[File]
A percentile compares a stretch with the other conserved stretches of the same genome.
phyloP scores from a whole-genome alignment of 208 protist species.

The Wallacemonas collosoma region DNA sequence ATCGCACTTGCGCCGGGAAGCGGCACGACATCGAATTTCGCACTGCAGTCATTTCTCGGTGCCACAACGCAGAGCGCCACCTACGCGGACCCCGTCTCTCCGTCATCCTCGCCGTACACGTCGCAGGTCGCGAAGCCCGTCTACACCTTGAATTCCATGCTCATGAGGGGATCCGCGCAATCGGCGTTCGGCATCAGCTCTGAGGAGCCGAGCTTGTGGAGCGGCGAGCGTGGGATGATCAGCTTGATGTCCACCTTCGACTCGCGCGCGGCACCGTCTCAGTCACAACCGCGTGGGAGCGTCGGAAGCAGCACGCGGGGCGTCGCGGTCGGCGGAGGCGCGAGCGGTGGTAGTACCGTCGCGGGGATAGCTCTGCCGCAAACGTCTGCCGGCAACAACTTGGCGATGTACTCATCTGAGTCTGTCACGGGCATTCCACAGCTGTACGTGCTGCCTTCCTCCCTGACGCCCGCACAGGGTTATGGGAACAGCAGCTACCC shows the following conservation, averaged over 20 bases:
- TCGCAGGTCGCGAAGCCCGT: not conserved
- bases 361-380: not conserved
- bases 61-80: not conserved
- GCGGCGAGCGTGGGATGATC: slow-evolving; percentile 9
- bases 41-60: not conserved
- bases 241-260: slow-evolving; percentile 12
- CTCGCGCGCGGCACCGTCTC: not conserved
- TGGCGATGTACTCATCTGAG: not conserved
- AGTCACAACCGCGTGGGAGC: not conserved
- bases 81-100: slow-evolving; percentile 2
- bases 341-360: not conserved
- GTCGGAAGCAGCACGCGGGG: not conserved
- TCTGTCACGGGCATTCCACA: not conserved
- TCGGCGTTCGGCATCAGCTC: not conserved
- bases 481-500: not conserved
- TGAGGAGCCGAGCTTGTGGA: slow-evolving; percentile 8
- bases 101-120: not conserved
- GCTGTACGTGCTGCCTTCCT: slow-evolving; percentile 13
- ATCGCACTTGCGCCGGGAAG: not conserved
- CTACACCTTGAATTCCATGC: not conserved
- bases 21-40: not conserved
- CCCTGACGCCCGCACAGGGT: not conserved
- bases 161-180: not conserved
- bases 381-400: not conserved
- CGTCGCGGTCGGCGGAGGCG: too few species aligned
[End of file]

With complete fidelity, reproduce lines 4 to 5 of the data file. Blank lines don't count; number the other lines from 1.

- TCGCAGGTCGCGAAGCCCGT: not conserved
- bases 361-380: not conserved